Our stone fortress protects us from the rest. The steam rising in its hypnotising sounds, the smothering, dulling smoke and the sounds incessantly churn.

 

But we are safe here, Oliver and I. In one stone fortress we mend and mold and mask, safe from the dulling of the steam, surrounded by our overgrown moors of moss and evergreens we are safe, evergreen.

 

I sit beside Oliver, as he perfects the stopwatch , his exacting eye discerning bolt from screw. We find a beauty in these clocks, these relics. They are survivors, rising from the ruins. Just like us. It is said that there is little beauty in man-made things, but here in this time of chaos and uncertainty, the sure ticking of the stopwatch carries a venerability and certainty that in Clankland, is unparalleled.

 

Oliver passes the relic from his hands into mine. Its golden engraved numbers reveal the hour, nearly nighttime, nearly time to search.  I run the tips of my fingers over the rusted bolt, the watch that could be its last home. The nuts smoothen and gleam after, the metal of the edges returns itself to its former glory. It is a rewarding process this delicate mystery. His look of fascination and awe makes it worthwhile.

 

We retire our instruments, eyeglasses and broken relics for the night, it is time to exit our stone fortress, our lovely sanctuary, ever ticking on.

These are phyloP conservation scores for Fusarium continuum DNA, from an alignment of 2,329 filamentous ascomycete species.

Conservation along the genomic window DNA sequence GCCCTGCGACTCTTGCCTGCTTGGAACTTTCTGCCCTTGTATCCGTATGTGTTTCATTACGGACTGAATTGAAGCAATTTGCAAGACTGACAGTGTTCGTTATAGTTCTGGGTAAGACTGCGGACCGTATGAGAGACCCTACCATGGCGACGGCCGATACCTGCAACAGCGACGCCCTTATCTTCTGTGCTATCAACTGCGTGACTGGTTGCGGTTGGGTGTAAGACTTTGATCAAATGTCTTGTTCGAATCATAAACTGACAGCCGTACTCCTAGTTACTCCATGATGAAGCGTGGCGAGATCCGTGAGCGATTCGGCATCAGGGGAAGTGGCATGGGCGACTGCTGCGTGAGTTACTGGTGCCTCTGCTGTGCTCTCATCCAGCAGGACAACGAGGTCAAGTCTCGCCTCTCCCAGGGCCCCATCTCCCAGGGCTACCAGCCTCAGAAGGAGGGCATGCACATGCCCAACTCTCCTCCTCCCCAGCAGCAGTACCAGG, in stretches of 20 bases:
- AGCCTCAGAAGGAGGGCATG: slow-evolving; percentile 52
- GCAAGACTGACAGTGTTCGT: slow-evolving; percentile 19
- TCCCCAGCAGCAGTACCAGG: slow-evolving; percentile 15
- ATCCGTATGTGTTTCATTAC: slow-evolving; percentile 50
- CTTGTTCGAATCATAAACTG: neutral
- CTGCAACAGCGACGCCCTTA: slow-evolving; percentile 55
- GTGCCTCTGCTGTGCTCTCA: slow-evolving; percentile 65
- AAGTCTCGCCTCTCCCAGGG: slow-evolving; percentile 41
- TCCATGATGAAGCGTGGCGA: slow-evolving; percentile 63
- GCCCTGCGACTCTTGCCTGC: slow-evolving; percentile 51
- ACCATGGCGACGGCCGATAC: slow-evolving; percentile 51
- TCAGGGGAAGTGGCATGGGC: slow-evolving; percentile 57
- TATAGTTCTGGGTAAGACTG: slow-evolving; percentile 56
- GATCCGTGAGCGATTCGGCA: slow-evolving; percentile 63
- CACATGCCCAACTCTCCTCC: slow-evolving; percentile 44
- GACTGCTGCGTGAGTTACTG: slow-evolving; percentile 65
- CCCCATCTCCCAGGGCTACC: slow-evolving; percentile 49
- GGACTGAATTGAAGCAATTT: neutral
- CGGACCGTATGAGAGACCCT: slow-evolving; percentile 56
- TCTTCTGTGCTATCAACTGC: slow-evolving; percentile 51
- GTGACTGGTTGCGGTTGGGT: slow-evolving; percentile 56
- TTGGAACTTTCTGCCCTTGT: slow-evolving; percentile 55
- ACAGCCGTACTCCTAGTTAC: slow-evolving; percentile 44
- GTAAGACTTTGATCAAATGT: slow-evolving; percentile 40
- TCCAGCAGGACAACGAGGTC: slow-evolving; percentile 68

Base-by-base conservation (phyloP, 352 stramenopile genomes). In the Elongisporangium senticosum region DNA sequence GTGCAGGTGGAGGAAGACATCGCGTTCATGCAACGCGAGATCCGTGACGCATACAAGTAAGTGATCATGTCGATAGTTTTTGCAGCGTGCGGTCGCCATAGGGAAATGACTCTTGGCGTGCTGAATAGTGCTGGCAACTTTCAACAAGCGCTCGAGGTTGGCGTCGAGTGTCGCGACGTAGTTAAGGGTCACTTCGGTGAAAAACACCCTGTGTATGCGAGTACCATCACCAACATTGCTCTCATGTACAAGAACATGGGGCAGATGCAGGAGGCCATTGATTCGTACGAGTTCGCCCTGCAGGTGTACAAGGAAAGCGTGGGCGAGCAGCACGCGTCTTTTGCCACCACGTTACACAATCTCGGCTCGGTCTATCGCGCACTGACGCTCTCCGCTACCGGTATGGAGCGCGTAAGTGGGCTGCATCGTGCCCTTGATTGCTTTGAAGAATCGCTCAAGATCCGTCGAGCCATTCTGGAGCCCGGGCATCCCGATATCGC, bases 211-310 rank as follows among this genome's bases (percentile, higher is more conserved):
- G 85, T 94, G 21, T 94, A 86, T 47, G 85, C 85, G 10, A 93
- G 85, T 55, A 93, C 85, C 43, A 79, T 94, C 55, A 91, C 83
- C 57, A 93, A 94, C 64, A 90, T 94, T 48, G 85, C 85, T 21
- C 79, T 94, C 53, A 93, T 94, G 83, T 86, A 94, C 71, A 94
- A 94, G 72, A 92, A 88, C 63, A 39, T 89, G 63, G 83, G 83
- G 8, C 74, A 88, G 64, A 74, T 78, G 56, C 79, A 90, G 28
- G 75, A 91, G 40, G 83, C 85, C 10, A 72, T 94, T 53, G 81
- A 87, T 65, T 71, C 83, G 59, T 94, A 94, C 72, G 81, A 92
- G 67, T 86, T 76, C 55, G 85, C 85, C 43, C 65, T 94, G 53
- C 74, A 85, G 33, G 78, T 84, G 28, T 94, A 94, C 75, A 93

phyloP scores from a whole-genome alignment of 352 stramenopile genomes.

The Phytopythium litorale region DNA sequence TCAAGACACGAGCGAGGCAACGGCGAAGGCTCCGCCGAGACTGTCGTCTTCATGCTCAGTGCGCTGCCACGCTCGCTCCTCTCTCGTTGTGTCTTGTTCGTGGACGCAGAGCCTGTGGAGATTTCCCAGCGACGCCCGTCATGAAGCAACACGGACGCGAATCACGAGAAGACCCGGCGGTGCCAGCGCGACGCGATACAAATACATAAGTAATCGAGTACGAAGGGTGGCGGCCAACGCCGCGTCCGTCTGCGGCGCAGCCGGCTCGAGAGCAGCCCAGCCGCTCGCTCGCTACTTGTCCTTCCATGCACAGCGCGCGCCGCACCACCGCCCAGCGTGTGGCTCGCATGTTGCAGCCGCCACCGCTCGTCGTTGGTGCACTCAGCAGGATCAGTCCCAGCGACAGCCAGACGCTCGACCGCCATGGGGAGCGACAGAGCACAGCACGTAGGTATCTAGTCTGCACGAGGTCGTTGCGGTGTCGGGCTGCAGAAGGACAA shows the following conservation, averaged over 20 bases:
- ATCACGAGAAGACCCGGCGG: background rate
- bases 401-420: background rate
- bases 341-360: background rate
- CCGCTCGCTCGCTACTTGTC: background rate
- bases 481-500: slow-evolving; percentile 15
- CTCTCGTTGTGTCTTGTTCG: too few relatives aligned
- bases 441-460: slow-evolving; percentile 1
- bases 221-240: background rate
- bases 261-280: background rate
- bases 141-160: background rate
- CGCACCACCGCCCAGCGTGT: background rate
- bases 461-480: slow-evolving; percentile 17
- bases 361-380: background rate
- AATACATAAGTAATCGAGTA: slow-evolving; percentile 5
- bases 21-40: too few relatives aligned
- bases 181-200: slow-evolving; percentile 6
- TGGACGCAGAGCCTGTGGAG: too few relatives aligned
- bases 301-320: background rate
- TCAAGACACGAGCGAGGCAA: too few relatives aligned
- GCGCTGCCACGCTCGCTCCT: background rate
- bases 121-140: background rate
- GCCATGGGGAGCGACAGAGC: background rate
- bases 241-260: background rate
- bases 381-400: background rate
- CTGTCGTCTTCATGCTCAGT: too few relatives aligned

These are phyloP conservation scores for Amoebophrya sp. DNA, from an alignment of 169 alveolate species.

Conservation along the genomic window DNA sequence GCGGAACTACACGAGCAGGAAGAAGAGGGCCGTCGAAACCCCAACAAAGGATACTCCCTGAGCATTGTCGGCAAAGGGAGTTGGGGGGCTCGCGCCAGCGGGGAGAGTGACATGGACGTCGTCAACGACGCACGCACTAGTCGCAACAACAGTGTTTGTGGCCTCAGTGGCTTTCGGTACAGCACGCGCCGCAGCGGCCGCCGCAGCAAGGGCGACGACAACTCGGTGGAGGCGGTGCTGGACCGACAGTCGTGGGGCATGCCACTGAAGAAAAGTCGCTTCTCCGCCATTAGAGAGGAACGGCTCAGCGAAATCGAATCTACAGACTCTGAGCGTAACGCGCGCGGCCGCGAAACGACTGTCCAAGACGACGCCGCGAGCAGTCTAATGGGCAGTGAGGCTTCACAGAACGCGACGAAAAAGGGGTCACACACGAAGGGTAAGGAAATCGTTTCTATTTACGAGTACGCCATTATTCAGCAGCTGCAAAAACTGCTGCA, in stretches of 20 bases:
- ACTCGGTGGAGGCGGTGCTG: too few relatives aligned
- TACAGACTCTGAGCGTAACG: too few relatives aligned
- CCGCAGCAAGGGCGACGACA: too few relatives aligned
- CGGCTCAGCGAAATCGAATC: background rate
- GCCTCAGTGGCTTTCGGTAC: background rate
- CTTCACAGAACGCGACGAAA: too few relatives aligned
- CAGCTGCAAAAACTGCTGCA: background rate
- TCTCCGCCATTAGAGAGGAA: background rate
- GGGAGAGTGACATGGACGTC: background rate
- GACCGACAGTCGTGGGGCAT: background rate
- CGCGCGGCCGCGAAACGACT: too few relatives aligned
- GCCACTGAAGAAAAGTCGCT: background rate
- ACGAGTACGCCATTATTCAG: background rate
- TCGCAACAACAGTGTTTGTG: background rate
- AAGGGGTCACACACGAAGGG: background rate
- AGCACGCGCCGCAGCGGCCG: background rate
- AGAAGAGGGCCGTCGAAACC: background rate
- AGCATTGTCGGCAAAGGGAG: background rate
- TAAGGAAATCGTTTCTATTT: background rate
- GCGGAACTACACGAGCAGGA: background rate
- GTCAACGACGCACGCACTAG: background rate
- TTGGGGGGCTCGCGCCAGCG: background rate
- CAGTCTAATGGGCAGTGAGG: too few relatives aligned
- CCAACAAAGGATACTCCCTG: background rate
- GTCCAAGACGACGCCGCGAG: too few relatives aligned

We are like the shoemaker’s elves, my uncle and I. The unseen labourers working our alchemy through the night. I always loved that story of the Elves and the Shoemaker, expressing unadulterated delight every time I re-read, when I imagined the shoemaker, his worries washed away by relief and security that he was safe, that his family was safe, his life was safe.

 

I always wished that I could have something like that happen to me while I slept, to wake up the shoemaker, his cause for worry defunct.

 

Never did I imagine I would become the elf. Oliver looks and I heal. That’s the way it is and has always been. We have make our way over the bridge, through the thick shrubbery when he notices the crack.

 

“Lucia, your touch is needed”.

 

The crack is catastrophic, a rugged crack though the earth revealing beneath it a stream of green smoke. Not evergreen green, but that malignant green, the colour of witches and poisonous plants and fatal gas. The colour of death.

 

My knees sink into the damp moss and I run my hands over the crack. Fate is on the side this time I can tell. Us alchemists cannot depend on each other alone, we need a greater force.

 

Slowly the earth pulls itself back together, like a the opposite ends of a magnet begrudgingly accepting the laws of physics. I look up to Oliver, his glasses resting at the bottom of his furrowed brow. The portals are getting worse, we both know it, the mages are drunk with the power and we are the only ones who recognise it.

 

Who knows how much longer we can sustain this.